Dear Parent, Your job is not to be perfect. Your job is to keep trying to do your best and to find mercy for yourself when you mess up. You are human. And there’s no better way to teach your kids about resilience and self-compassion.
The Perfect Parent Myth
Okay, I have to admit that I’m writing this post mostly for me. But I’m guessing that I’m not alone on this one.
As a recovering perfectionist, I find that often the hardest person for me to forgive is myself. Anyone else ever experience this?
I set the bar high for myself, which is generally a good thing. But when I mess up, that failure seems to linger in my brain. I replay it over and over in my head and have a hard time letting it go.
So I’m trying to cultivate more self-compassion. I’m trying to change the voice in my head to the voice of a friend instead of a critic. The perfect parent is a colossal myth.
Old habits are hard to break so this hasn’t been easy. But there’s no better way to teach my kids about self-compassion than by practicing it myself.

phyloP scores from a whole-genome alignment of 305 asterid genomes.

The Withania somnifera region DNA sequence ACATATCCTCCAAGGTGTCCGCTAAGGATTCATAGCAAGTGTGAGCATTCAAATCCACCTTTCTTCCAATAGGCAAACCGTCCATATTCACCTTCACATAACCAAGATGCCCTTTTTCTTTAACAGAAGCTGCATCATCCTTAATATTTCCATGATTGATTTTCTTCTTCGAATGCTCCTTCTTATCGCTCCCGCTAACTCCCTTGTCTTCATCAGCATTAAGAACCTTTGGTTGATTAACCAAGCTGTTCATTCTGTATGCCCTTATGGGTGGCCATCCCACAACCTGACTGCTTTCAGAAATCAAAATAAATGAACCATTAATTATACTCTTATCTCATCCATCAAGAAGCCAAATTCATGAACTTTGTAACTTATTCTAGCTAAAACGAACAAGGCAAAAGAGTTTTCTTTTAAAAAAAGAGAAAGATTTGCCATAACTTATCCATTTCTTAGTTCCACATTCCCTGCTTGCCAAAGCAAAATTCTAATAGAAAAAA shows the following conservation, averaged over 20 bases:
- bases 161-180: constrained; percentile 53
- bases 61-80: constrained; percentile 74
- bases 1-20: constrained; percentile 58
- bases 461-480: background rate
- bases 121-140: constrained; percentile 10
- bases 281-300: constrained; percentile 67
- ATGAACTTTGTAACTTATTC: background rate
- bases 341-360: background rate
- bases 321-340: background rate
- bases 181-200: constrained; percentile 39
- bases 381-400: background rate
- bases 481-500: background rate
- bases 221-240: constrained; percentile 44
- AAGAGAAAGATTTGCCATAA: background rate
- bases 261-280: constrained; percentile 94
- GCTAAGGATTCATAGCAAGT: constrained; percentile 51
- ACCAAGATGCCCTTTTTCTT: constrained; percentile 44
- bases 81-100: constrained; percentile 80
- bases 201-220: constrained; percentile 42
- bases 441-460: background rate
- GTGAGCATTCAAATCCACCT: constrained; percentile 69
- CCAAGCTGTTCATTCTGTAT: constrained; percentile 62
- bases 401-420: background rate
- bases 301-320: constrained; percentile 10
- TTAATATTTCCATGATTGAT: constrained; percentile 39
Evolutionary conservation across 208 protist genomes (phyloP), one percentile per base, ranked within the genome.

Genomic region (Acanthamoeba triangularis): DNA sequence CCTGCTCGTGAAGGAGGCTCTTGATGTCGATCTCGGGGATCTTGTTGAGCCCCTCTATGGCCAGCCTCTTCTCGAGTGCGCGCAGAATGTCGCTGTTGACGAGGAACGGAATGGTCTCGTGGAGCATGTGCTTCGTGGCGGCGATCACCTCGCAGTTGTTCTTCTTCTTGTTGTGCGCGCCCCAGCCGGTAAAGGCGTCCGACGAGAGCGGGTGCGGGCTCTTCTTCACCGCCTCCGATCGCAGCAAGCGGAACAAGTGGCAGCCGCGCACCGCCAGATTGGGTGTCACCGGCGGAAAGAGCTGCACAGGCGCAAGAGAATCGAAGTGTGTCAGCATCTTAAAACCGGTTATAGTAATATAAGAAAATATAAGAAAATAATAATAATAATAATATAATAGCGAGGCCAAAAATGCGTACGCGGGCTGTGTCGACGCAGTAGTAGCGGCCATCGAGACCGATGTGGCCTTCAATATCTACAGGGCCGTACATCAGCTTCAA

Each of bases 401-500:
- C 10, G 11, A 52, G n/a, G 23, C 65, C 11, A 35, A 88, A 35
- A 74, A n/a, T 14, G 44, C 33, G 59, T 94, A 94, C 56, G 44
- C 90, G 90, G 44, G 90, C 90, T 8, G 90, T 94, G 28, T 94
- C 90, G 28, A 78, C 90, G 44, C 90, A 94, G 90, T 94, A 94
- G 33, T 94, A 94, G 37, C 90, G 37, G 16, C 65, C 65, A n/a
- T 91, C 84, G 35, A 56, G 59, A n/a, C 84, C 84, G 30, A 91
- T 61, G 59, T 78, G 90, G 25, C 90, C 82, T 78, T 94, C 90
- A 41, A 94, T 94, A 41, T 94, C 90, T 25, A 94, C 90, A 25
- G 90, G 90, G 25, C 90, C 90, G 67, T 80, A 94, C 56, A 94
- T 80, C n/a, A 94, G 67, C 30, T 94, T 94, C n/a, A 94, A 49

There is no effort without error and shortcoming
“It is not the critic who counts; not the man who points out how the strong man stumbles, or where the doer of deeds could have done them better. The credit belongs to the man who is actually in the arena, whose face is marred by dust and sweat and blood; who strives valiantly; who errs, who comes short again and again, because there is no effort without error and shortcoming; but who does actually strive to do the deeds; who knows great enthusiasms, the great devotions; who spends himself in a worthy cause; who at the best knows in the end the triumph of high achievement, and who at the worst, if he fails, at least fails while daring greatly, so that his place shall never be with those cold and timid souls who neither know victory nor defeat.”Theadore Roosevelt
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